8. 8.0 8.1 8.2 Wolfgang Baur, Adam Daigle, Jeff Erwin, and F. Wesley Schneider. (2012). Lost Kingdoms, p. 31. Paizo Publishing, LLC. ISBN 978-1-60125-415-3
  9. Erik Mona et al. (2008). Campaign Setting, p. 222. Paizo Publishing, LLC. ISBN 978-1-60125-112-1
  10. Erik Mona. (2007). Opening Moves (Pathfinder's Journal). Burnt Offerings, p. 85. Paizo Publishing, LLC. ISBN 978-1-60125-035-3
  11. Amber E. Scott. (2012). Pirates of the Inner Sea, p. 3. Paizo Publishing, LLC. ISBN 978-1-60125-405-4
  12. James Jacobs et al. (2011). The Inner Sea World Guide, p. 170. Paizo Publishing, LLC. ISBN 978-1-60125-269-2
  13. F. Wesley Schneider. (8 October 2015). See the World, Visit Distant Shores, Paizo Blog.
  14. John Compton. (2015). Aelyosos, City of Tides. Distant Shores, p. 11. Paizo Inc. ISBN 978-1-60125-787-1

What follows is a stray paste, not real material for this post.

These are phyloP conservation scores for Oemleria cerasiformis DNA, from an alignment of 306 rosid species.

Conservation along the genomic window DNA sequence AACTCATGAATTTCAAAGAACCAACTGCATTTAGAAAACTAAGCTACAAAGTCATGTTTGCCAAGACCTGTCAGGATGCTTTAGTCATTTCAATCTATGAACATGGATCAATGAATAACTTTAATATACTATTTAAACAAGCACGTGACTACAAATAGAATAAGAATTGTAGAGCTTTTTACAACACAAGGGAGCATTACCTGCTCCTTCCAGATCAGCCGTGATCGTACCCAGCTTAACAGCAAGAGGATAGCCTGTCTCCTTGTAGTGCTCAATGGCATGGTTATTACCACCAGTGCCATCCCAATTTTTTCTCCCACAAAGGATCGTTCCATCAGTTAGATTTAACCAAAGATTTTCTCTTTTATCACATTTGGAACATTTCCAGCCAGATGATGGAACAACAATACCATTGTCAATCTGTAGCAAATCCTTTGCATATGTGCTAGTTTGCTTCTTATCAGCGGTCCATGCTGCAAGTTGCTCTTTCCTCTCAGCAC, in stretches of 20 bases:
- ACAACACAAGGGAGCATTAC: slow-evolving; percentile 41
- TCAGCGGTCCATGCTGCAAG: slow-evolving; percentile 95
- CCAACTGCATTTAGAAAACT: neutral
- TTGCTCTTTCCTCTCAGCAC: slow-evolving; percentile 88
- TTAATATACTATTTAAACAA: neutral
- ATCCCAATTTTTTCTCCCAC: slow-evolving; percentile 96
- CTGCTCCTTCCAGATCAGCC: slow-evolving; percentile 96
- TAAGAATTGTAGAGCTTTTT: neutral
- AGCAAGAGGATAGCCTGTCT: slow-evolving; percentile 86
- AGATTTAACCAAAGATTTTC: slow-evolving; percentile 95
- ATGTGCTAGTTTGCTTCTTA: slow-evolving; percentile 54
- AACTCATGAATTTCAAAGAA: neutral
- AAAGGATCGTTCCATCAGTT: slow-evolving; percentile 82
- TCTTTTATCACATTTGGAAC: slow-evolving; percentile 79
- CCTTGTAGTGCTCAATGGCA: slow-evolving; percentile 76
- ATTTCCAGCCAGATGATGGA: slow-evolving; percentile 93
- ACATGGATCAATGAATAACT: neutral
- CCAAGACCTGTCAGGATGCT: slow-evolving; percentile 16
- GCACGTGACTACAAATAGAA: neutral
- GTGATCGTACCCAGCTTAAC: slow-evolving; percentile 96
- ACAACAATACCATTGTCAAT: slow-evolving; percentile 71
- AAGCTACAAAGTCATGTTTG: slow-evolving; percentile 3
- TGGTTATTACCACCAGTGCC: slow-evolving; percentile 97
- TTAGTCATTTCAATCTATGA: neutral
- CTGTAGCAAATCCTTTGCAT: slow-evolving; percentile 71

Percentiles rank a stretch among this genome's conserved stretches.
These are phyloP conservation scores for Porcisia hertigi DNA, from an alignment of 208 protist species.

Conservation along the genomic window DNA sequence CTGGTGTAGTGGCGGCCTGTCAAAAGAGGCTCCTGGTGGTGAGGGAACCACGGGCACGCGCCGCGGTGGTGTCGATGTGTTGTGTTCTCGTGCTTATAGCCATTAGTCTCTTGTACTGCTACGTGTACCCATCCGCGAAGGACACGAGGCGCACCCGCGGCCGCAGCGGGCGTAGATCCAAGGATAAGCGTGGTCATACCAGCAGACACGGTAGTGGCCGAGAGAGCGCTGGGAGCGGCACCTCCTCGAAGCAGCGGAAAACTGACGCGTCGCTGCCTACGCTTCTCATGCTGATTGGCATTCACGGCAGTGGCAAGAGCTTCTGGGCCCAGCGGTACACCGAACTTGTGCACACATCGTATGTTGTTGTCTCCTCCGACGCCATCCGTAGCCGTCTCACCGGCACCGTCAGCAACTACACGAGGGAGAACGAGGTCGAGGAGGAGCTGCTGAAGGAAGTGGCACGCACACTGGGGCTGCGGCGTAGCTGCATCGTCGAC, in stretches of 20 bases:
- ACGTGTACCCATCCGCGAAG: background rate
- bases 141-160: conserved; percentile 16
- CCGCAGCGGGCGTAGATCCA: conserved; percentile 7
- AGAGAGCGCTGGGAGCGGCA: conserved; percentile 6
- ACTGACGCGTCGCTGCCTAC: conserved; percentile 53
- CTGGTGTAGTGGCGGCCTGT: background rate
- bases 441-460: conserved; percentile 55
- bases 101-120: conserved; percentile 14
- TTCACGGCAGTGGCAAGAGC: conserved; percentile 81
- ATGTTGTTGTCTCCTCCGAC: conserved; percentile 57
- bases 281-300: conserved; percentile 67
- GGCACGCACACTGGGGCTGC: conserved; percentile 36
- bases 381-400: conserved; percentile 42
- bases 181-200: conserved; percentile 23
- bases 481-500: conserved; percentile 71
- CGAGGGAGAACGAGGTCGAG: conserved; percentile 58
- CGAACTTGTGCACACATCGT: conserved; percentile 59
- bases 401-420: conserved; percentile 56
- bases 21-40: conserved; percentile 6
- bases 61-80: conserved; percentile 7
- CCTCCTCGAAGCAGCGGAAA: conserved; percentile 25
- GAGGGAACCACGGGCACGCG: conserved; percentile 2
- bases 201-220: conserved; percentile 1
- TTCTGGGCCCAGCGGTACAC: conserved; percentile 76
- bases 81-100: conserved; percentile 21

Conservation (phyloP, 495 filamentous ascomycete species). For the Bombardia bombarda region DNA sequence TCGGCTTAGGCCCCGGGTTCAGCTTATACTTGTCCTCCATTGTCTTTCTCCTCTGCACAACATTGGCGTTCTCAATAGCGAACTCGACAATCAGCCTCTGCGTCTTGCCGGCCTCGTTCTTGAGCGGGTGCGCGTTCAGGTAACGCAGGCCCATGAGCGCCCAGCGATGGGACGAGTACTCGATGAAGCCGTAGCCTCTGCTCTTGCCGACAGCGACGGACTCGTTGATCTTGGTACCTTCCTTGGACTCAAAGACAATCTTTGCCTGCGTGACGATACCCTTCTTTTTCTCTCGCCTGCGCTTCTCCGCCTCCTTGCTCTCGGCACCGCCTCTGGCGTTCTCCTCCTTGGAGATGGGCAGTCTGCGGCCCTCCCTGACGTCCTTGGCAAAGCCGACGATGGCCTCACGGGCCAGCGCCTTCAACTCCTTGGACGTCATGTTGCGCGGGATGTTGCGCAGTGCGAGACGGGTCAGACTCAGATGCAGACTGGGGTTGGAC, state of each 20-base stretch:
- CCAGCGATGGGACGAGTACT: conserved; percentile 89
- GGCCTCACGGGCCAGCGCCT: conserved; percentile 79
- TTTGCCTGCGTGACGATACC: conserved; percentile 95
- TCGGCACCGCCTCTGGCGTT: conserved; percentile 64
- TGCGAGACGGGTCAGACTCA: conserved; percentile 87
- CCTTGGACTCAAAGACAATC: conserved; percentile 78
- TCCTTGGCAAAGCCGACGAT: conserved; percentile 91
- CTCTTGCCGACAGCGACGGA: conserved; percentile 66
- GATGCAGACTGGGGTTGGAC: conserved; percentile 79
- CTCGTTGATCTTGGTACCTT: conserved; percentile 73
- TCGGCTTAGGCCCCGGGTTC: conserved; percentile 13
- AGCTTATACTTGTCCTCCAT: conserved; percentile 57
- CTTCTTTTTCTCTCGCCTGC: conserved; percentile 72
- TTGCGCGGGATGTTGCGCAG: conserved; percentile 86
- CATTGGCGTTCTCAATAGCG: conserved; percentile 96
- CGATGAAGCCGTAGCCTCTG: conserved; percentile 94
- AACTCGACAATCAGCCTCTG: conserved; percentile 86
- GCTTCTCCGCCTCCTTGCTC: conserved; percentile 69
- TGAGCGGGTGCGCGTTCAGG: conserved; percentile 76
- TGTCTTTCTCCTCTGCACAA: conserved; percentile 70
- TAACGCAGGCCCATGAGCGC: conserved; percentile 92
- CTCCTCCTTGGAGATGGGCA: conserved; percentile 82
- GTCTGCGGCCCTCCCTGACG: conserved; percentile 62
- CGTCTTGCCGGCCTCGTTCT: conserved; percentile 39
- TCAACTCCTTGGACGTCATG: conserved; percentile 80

15. Wolfgang Baur, Adam Daigle, Jeff Erwin, and F. Wesley Schneider. (2012). Lost Kingdoms, p. 29. Paizo Publishing, LLC. ISBN 978-1-60125-415-3
  16. James Jacobs et al. (2011). The Inner Sea World Guide, p. 210–11. Paizo Publishing, LLC. ISBN 978-1-60125-269-2
  17. Mike Shel. (2012). Isles of the Shackles, p. 8. Paizo Publishing, LLC. ISBN 978-1-60125-408-5
  18. Mike Shel. (2012). Isles of the Shackles, p. 17. Paizo Publishing, LLC. ISBN 978-1-60125-408-5
  19. 19.0 19.1 Wolfgang Baur, Adam Daigle, Jeff Erwin, and F. Wesley Schneider. (2012). Lost Kingdoms, p. 33. Paizo Publishing, LLC. ISBN 978-1-60125-415-3
  20. 20.0 20.1 Wolfgang Baur, Adam Daigle, Jeff Erwin, and F. Wesley Schneider. (2012). Lost Kingdoms, p. 28. Paizo Publishing, LLC. ISBN 978-1-60125-415-3
  21. Neil Spicer. (2012). Island of Empty Eyes. Island of Empty Eyes, p. 29–38. Paizo Publishing, LLC. ISBN 978-1-60125-416-0
  22. Wolfgang Baur, Adam Daigle, Jeff Erwin, and F. Wesley Schneider. (2012). Lost Kingdoms, p. 32. Paizo Publishing, LLC. ISBN 978-1-60125-415-3